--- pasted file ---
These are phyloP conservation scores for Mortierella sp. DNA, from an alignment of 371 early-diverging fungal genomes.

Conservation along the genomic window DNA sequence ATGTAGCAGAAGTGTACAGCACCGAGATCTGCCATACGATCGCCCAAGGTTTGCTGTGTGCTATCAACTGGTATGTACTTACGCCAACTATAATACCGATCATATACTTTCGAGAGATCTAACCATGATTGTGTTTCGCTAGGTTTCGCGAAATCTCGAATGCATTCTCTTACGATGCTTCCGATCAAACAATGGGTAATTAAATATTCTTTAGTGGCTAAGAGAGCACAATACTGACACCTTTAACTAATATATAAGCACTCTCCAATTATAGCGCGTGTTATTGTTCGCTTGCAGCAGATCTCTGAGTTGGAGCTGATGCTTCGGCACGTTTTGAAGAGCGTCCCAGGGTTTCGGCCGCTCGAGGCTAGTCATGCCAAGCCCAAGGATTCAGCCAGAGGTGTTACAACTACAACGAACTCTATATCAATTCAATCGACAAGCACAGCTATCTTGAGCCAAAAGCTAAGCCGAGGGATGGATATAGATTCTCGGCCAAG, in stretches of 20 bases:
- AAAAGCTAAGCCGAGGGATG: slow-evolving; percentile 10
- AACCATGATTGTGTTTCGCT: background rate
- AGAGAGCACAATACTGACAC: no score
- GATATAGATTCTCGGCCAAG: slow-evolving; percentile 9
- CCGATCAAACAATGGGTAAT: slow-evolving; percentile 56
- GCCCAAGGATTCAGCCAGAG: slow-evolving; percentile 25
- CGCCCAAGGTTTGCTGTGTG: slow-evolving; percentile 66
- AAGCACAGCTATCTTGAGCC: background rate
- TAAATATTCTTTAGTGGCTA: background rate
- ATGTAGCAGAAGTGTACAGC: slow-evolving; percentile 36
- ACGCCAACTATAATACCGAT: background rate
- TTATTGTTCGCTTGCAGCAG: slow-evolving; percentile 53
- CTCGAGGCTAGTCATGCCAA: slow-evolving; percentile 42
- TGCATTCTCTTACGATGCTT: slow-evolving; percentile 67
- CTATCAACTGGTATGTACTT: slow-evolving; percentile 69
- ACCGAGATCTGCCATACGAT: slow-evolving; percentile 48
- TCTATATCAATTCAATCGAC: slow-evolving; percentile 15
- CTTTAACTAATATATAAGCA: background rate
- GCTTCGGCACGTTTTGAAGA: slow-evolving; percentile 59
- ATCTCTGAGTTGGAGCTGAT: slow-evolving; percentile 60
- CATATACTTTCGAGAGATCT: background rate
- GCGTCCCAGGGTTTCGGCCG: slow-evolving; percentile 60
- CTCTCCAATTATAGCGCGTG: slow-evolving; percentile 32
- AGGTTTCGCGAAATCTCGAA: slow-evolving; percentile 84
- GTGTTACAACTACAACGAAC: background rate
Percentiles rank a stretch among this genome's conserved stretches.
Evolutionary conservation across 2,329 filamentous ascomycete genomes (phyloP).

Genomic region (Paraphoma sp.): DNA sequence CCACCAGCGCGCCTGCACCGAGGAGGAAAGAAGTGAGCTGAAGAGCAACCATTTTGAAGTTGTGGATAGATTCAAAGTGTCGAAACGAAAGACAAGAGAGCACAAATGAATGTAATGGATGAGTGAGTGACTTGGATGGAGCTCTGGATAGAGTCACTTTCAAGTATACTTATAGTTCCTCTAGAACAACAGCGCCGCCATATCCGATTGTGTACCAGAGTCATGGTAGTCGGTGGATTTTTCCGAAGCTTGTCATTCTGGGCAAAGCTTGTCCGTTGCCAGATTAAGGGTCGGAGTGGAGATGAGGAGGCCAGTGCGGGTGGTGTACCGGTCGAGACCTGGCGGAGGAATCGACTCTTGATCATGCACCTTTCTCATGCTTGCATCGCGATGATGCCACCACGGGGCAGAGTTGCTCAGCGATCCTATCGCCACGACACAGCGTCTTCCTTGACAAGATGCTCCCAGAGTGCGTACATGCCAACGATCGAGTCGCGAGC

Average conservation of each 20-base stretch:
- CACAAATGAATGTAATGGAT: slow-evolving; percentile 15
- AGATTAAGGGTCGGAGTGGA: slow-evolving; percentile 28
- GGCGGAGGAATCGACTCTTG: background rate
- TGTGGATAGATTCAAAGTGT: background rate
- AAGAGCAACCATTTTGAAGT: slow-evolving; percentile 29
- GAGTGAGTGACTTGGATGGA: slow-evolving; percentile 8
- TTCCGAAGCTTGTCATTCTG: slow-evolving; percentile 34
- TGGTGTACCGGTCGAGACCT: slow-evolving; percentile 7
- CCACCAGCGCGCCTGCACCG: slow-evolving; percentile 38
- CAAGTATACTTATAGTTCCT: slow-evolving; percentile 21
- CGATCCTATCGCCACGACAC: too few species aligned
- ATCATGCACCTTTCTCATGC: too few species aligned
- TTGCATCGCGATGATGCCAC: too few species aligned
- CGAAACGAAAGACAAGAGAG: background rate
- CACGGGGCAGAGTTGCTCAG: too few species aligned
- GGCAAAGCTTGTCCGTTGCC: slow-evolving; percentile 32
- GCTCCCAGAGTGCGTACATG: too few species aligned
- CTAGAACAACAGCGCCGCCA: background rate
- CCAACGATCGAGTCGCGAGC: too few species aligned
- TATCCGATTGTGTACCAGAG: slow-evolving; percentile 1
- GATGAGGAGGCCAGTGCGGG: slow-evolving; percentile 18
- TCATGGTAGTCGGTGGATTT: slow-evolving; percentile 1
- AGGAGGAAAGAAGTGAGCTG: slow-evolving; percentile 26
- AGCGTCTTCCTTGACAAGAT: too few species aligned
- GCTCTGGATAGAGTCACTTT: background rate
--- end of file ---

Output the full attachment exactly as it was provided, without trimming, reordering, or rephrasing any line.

These are phyloP conservation scores for Mortierella sp. DNA, from an alignment of 371 early-diverging fungal genomes.

Conservation along the genomic window DNA sequence ATGTAGCAGAAGTGTACAGCACCGAGATCTGCCATACGATCGCCCAAGGTTTGCTGTGTGCTATCAACTGGTATGTACTTACGCCAACTATAATACCGATCATATACTTTCGAGAGATCTAACCATGATTGTGTTTCGCTAGGTTTCGCGAAATCTCGAATGCATTCTCTTACGATGCTTCCGATCAAACAATGGGTAATTAAATATTCTTTAGTGGCTAAGAGAGCACAATACTGACACCTTTAACTAATATATAAGCACTCTCCAATTATAGCGCGTGTTATTGTTCGCTTGCAGCAGATCTCTGAGTTGGAGCTGATGCTTCGGCACGTTTTGAAGAGCGTCCCAGGGTTTCGGCCGCTCGAGGCTAGTCATGCCAAGCCCAAGGATTCAGCCAGAGGTGTTACAACTACAACGAACTCTATATCAATTCAATCGACAAGCACAGCTATCTTGAGCCAAAAGCTAAGCCGAGGGATGGATATAGATTCTCGGCCAAG, in stretches of 20 bases:
- AAAAGCTAAGCCGAGGGATG: slow-evolving; percentile 10
- AACCATGATTGTGTTTCGCT: background rate
- AGAGAGCACAATACTGACAC: no score
- GATATAGATTCTCGGCCAAG: slow-evolving; percentile 9
- CCGATCAAACAATGGGTAAT: slow-evolving; percentile 56
- GCCCAAGGATTCAGCCAGAG: slow-evolving; percentile 25
- CGCCCAAGGTTTGCTGTGTG: slow-evolving; percentile 66
- AAGCACAGCTATCTTGAGCC: background rate
- TAAATATTCTTTAGTGGCTA: background rate
- ATGTAGCAGAAGTGTACAGC: slow-evolving; percentile 36
- ACGCCAACTATAATACCGAT: background rate
- TTATTGTTCGCTTGCAGCAG: slow-evolving; percentile 53
- CTCGAGGCTAGTCATGCCAA: slow-evolving; percentile 42
- TGCATTCTCTTACGATGCTT: slow-evolving; percentile 67
- CTATCAACTGGTATGTACTT: slow-evolving; percentile 69
- ACCGAGATCTGCCATACGAT: slow-evolving; percentile 48
- TCTATATCAATTCAATCGAC: slow-evolving; percentile 15
- CTTTAACTAATATATAAGCA: background rate
- GCTTCGGCACGTTTTGAAGA: slow-evolving; percentile 59
- ATCTCTGAGTTGGAGCTGAT: slow-evolving; percentile 60
- CATATACTTTCGAGAGATCT: background rate
- GCGTCCCAGGGTTTCGGCCG: slow-evolving; percentile 60
- CTCTCCAATTATAGCGCGTG: slow-evolving; percentile 32
- AGGTTTCGCGAAATCTCGAA: slow-evolving; percentile 84
- GTGTTACAACTACAACGAAC: background rate
Percentiles rank a stretch among this genome's conserved stretches.
Evolutionary conservation across 2,329 filamentous ascomycete genomes (phyloP).

Genomic region (Paraphoma sp.): DNA sequence CCACCAGCGCGCCTGCACCGAGGAGGAAAGAAGTGAGCTGAAGAGCAACCATTTTGAAGTTGTGGATAGATTCAAAGTGTCGAAACGAAAGACAAGAGAGCACAAATGAATGTAATGGATGAGTGAGTGACTTGGATGGAGCTCTGGATAGAGTCACTTTCAAGTATACTTATAGTTCCTCTAGAACAACAGCGCCGCCATATCCGATTGTGTACCAGAGTCATGGTAGTCGGTGGATTTTTCCGAAGCTTGTCATTCTGGGCAAAGCTTGTCCGTTGCCAGATTAAGGGTCGGAGTGGAGATGAGGAGGCCAGTGCGGGTGGTGTACCGGTCGAGACCTGGCGGAGGAATCGACTCTTGATCATGCACCTTTCTCATGCTTGCATCGCGATGATGCCACCACGGGGCAGAGTTGCTCAGCGATCCTATCGCCACGACACAGCGTCTTCCTTGACAAGATGCTCCCAGAGTGCGTACATGCCAACGATCGAGTCGCGAGC

Average conservation of each 20-base stretch:
- CACAAATGAATGTAATGGAT: slow-evolving; percentile 15
- AGATTAAGGGTCGGAGTGGA: slow-evolving; percentile 28
- GGCGGAGGAATCGACTCTTG: background rate
- TGTGGATAGATTCAAAGTGT: background rate
- AAGAGCAACCATTTTGAAGT: slow-evolving; percentile 29
- GAGTGAGTGACTTGGATGGA: slow-evolving; percentile 8
- TTCCGAAGCTTGTCATTCTG: slow-evolving; percentile 34
- TGGTGTACCGGTCGAGACCT: slow-evolving; percentile 7
- CCACCAGCGCGCCTGCACCG: slow-evolving; percentile 38
- CAAGTATACTTATAGTTCCT: slow-evolving; percentile 21
- CGATCCTATCGCCACGACAC: too few species aligned
- ATCATGCACCTTTCTCATGC: too few species aligned
- TTGCATCGCGATGATGCCAC: too few species aligned
- CGAAACGAAAGACAAGAGAG: background rate
- CACGGGGCAGAGTTGCTCAG: too few species aligned
- GGCAAAGCTTGTCCGTTGCC: slow-evolving; percentile 32
- GCTCCCAGAGTGCGTACATG: too few species aligned
- CTAGAACAACAGCGCCGCCA: background rate
- CCAACGATCGAGTCGCGAGC: too few species aligned
- TATCCGATTGTGTACCAGAG: slow-evolving; percentile 1
- GATGAGGAGGCCAGTGCGGG: slow-evolving; percentile 18
- TCATGGTAGTCGGTGGATTT: slow-evolving; percentile 1
- AGGAGGAAAGAAGTGAGCTG: slow-evolving; percentile 26
- AGCGTCTTCCTTGACAAGAT: too few species aligned
- GCTCTGGATAGAGTCACTTT: background rate